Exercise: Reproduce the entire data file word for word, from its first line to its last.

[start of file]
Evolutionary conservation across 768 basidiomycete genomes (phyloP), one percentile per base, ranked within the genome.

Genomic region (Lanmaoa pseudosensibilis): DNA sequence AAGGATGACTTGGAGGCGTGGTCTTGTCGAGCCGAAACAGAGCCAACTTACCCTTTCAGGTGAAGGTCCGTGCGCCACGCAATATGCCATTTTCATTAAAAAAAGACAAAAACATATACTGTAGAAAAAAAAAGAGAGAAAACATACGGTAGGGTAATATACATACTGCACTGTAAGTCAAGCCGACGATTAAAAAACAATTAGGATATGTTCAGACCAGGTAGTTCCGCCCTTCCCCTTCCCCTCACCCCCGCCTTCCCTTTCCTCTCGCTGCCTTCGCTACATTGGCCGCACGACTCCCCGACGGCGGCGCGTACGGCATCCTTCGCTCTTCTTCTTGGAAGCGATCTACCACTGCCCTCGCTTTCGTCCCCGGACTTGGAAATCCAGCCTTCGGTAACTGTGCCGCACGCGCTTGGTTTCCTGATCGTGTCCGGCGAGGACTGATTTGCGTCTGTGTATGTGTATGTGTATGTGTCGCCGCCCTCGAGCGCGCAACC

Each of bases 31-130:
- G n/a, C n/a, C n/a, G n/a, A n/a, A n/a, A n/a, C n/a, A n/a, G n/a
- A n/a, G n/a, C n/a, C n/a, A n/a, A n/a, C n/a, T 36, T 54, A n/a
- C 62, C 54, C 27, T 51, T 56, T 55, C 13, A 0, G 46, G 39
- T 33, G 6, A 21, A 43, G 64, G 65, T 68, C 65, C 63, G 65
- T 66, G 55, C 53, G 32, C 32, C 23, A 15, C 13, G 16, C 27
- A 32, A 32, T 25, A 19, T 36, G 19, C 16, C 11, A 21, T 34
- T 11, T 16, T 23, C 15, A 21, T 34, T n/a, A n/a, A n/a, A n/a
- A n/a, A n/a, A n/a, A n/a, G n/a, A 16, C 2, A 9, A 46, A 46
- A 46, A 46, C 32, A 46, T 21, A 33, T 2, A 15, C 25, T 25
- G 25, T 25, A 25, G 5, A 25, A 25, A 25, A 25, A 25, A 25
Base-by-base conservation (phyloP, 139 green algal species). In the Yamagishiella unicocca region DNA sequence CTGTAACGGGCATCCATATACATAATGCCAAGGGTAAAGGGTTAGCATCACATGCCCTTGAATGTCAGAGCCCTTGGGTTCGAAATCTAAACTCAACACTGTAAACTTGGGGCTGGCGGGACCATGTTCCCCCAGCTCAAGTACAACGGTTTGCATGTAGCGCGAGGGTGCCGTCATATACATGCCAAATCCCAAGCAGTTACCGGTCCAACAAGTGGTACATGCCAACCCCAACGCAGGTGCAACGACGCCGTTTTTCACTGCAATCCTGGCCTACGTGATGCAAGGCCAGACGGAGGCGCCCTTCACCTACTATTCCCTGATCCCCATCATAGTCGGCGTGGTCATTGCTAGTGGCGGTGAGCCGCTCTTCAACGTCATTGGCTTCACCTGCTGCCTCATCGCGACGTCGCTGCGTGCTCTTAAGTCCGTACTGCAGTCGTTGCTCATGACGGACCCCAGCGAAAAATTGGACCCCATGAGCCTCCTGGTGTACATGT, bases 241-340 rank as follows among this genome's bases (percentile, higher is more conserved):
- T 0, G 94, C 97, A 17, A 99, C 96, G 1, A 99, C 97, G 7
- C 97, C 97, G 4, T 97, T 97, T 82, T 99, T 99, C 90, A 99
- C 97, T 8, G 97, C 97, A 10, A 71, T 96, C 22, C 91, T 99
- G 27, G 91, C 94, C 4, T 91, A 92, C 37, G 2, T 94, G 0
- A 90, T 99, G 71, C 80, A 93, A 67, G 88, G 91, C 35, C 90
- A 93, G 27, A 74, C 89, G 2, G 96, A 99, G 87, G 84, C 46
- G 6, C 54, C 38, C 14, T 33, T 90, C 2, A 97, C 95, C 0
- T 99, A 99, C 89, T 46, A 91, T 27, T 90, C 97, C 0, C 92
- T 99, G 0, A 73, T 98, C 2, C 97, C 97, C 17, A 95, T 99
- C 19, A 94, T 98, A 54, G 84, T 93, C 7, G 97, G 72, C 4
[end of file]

Evolutionary conservation across 768 basidiomycete genomes (phyloP), one percentile per base, ranked within the genome.

Genomic region (Lanmaoa pseudosensibilis): DNA sequence AAGGATGACTTGGAGGCGTGGTCTTGTCGAGCCGAAACAGAGCCAACTTACCCTTTCAGGTGAAGGTCCGTGCGCCACGCAATATGCCATTTTCATTAAAAAAAGACAAAAACATATACTGTAGAAAAAAAAAGAGAGAAAACATACGGTAGGGTAATATACATACTGCACTGTAAGTCAAGCCGACGATTAAAAAACAATTAGGATATGTTCAGACCAGGTAGTTCCGCCCTTCCCCTTCCCCTCACCCCCGCCTTCCCTTTCCTCTCGCTGCCTTCGCTACATTGGCCGCACGACTCCCCGACGGCGGCGCGTACGGCATCCTTCGCTCTTCTTCTTGGAAGCGATCTACCACTGCCCTCGCTTTCGTCCCCGGACTTGGAAATCCAGCCTTCGGTAACTGTGCCGCACGCGCTTGGTTTCCTGATCGTGTCCGGCGAGGACTGATTTGCGTCTGTGTATGTGTATGTGTATGTGTCGCCGCCCTCGAGCGCGCAACC

Each of bases 31-130:
- G n/a, C n/a, C n/a, G n/a, A n/a, A n/a, A n/a, C n/a, A n/a, G n/a
- A n/a, G n/a, C n/a, C n/a, A n/a, A n/a, C n/a, T 36, T 54, A n/a
- C 62, C 54, C 27, T 51, T 56, T 55, C 13, A 0, G 46, G 39
- T 33, G 6, A 21, A 43, G 64, G 65, T 68, C 65, C 63, G 65
- T 66, G 55, C 53, G 32, C 32, C 23, A 15, C 13, G 16, C 27
- A 32, A 32, T 25, A 19, T 36, G 19, C 16, C 11, A 21, T 34
- T 11, T 16, T 23, C 15, A 21, T 34, T n/a, A n/a, A n/a, A n/a
- A n/a, A n/a, A n/a, A n/a, G n/a, A 16, C 2, A 9, A 46, A 46
- A 46, A 46, C 32, A 46, T 21, A 33, T 2, A 15, C 25, T 25
- G 25, T 25, A 25, G 5, A 25, A 25, A 25, A 25, A 25, A 25
Base-by-base conservation (phyloP, 139 green algal species). In the Yamagishiella unicocca region DNA sequence CTGTAACGGGCATCCATATACATAATGCCAAGGGTAAAGGGTTAGCATCACATGCCCTTGAATGTCAGAGCCCTTGGGTTCGAAATCTAAACTCAACACTGTAAACTTGGGGCTGGCGGGACCATGTTCCCCCAGCTCAAGTACAACGGTTTGCATGTAGCGCGAGGGTGCCGTCATATACATGCCAAATCCCAAGCAGTTACCGGTCCAACAAGTGGTACATGCCAACCCCAACGCAGGTGCAACGACGCCGTTTTTCACTGCAATCCTGGCCTACGTGATGCAAGGCCAGACGGAGGCGCCCTTCACCTACTATTCCCTGATCCCCATCATAGTCGGCGTGGTCATTGCTAGTGGCGGTGAGCCGCTCTTCAACGTCATTGGCTTCACCTGCTGCCTCATCGCGACGTCGCTGCGTGCTCTTAAGTCCGTACTGCAGTCGTTGCTCATGACGGACCCCAGCGAAAAATTGGACCCCATGAGCCTCCTGGTGTACATGT, bases 241-340 rank as follows among this genome's bases (percentile, higher is more conserved):
- T 0, G 94, C 97, A 17, A 99, C 96, G 1, A 99, C 97, G 7
- C 97, C 97, G 4, T 97, T 97, T 82, T 99, T 99, C 90, A 99
- C 97, T 8, G 97, C 97, A 10, A 71, T 96, C 22, C 91, T 99
- G 27, G 91, C 94, C 4, T 91, A 92, C 37, G 2, T 94, G 0
- A 90, T 99, G 71, C 80, A 93, A 67, G 88, G 91, C 35, C 90
- A 93, G 27, A 74, C 89, G 2, G 96, A 99, G 87, G 84, C 46
- G 6, C 54, C 38, C 14, T 33, T 90, C 2, A 97, C 95, C 0
- T 99, A 99, C 89, T 46, A 91, T 27, T 90, C 97, C 0, C 92
- T 99, G 0, A 73, T 98, C 2, C 97, C 97, C 17, A 95, T 99
- C 19, A 94, T 98, A 54, G 84, T 93, C 7, G 97, G 72, C 4